5. Free kick against for last touch out of bounds.
    6. Kick-ins from behind the goal line after all scores.
    7. No marks paid for backwards kicks (except in forward 40m area).
    8. Quarters commence with a ‘ball up’ in the centre and at least two players from each team starting inside the 40m arc.
    9. Free shot from forward 40m arc – directly in front for deliberate rushed behinds.
    10. 10-point super goals when goals kicked on the full from outside the 40m arc.

    2018 AFLX Tournament information is as follows:

    Thursday February 15

    6.10pm ACDT

    Hindmarsh Stadium – ADELAIDE

    Teams competing: Adelaide Crows, Port Adelaide, Fremantle, West Coast Eagles, Collingwood and Geelong Cats

    Friday February 16

    6.40pm AEDT

    Etihad Stadium – MELBOURNE

    Teams competing: Carlton, Essendon, North Melbourne, St Kilda, Hawthorn and Melbourne

    Saturday February 17

    4.10pm AEDT

    Allianz Stadium – SYDNEY

    Teams competing: Sydney Swans, GWS GIANTS, Brisbane Lions, Gold Coast SUNS, Richmond and the Western Bulldogs

     The 2018 AFLX Tournament ticketing information is as follows:

    Adult - $15

    Concession - $10

    Family - $30

    Kids 12 and Under – Free

    Tickets via: (all that needs to be typed into an internet browser) ...

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    Tash Gunawardana continues her series of interviews with AFLW players.  We are now just 11 days out from the start of the 2018 AFLW season.  Today's interview features Melbourne Football Club's Jasmine Grierson.

    What is it like to play with players such as Daisy Pearce, Karen Paxman and Elise O’Dea and what have you learnt from each of these players?

    I have loved every second of being able to train and play alongside these girls, every session is an opportunity to learn and develop into a better footballer. The way they prepare, train and live football is a true credit to the elite players they are. Not only on the field, but from role models to friends they bring so much knowledge and genuine care to the relationships in our team.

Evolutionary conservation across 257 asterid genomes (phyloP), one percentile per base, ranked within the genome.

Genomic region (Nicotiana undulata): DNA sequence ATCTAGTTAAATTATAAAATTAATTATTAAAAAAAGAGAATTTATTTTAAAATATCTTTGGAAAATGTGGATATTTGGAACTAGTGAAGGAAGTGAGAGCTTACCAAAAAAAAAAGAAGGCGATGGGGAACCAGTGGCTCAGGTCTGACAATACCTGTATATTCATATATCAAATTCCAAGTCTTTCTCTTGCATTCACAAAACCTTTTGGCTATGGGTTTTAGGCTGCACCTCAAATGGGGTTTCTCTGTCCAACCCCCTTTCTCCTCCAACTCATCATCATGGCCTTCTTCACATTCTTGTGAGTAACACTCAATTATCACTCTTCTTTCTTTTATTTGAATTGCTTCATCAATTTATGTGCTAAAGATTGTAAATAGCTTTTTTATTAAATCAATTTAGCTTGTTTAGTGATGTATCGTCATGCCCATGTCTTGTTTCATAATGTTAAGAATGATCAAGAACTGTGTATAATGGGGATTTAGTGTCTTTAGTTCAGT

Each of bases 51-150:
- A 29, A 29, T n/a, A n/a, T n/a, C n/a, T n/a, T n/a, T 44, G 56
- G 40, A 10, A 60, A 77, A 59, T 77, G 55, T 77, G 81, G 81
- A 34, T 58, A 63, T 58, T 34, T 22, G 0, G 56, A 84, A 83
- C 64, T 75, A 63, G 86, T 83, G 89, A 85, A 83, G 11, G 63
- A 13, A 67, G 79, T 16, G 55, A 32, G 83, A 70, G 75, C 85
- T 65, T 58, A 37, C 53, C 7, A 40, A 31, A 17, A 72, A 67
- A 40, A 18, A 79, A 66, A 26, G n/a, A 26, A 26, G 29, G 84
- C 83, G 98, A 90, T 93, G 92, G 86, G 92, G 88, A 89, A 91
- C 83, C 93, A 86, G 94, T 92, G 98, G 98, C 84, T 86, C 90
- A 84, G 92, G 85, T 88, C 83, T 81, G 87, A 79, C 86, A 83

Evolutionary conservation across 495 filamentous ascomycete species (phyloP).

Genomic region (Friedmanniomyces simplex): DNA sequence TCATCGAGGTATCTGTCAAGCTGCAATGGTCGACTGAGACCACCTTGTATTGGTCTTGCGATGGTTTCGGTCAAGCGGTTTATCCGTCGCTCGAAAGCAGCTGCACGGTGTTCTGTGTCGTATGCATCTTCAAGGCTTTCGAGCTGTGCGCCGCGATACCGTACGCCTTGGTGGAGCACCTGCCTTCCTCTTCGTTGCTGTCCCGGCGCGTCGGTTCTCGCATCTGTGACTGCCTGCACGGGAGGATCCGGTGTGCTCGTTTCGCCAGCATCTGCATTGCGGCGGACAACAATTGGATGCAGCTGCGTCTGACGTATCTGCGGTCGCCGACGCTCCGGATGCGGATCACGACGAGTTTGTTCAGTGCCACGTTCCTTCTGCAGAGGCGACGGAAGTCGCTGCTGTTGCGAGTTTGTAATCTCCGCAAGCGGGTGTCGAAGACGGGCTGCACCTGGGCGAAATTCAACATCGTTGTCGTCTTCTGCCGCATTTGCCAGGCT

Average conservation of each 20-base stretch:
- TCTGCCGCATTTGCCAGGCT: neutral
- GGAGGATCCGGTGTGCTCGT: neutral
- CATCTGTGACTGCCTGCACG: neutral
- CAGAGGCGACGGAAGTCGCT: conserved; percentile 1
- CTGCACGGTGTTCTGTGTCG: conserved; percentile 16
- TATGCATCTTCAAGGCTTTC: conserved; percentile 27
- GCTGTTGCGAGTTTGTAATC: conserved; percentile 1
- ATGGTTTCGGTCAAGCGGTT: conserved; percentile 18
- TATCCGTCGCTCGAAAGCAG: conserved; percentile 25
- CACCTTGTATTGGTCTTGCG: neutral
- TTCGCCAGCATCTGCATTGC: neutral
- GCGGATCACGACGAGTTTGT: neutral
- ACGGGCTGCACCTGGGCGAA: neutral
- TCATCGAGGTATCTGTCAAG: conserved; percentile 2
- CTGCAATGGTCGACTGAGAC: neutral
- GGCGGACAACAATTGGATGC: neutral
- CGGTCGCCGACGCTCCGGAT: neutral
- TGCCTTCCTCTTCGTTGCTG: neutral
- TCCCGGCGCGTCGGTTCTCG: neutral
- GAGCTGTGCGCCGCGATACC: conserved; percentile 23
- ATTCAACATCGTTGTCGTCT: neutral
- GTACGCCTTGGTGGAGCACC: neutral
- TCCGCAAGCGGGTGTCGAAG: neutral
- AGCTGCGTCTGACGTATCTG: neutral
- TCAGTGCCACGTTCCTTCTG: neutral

What does Irish teammate Laura Duryea bring to the Melbourne Demons?

    ‘Irish’ brings so much enthusiasm and energy to every session. Experience and wisdom to the backline but also lots of laughs off the field.

     Image Left Source:

    Who have been your biggest influences on your football career and your sporting career so far?

    At the beginning of my football career my biggest influences were my dad and twin brother. Nearly every night we would be out in the backyard or at the park kicking the footy until it got dark. I only ever wanted to be better than my brother and they never put a limit on my ability.

    What is your favourite football position to play in and why?

    I am freshly converted to the backline and it is definitely my favourite position. Especially at Melbourne I really enjoy the creative license to take on the game and creating the transition from defence to offence. However, I will never be opposed to be a run up forward.

    What is your biggest sporting achievement thus far and why?

    Looking back I think it was the Under 18 National Championship that Vic Metro won in 2016. That was my first time in an elite program.

    Image Right Source: Tony Gough

    What has been your biggest learning since being at the Melbourne Football Club?

    I have really learnt that I play my best footy when I am enjoying myself. Success will come when you practice the basics of the game and have confidence in the process, not relying on the outcome.

    If you could not be a women’s footballer, what other sport would you be playing?

    I played soccer through primary school and into high school, so I would still be playing.

    How do you get ready for a football match and how do recover after a football match?

    I try and keep my pre-game routine similar to everyday. My go to breakfast at home is eggs on toast and then I try to chill out for the morning with a nature walk and spending time with family. Usually I will listen to music on the team bus but I am always up for a chat pre-game.
    Recovery protocols do not change much so straight after the game I aim to re-fuel with a chicken and salad roll and lots of water. Into the ice baths from there and what I love the most, 9+ hours of sleep that night.

    Image Left Source: Adam Trafford/AFL Media

    What do you do in your spare time?

    In my spare time I love to catch up with friends over brunch and coffee. Spending time with my family is up there as well.

    What are you most looking forward to in the AFLW 2018 season?

    I am really looking forward to getting back to doing what I love most which is playing footy with my mates. Especially building on from what we created last season and we are all so excited to see how far we can take it in the second AFLW season.

     Image Left Source: ...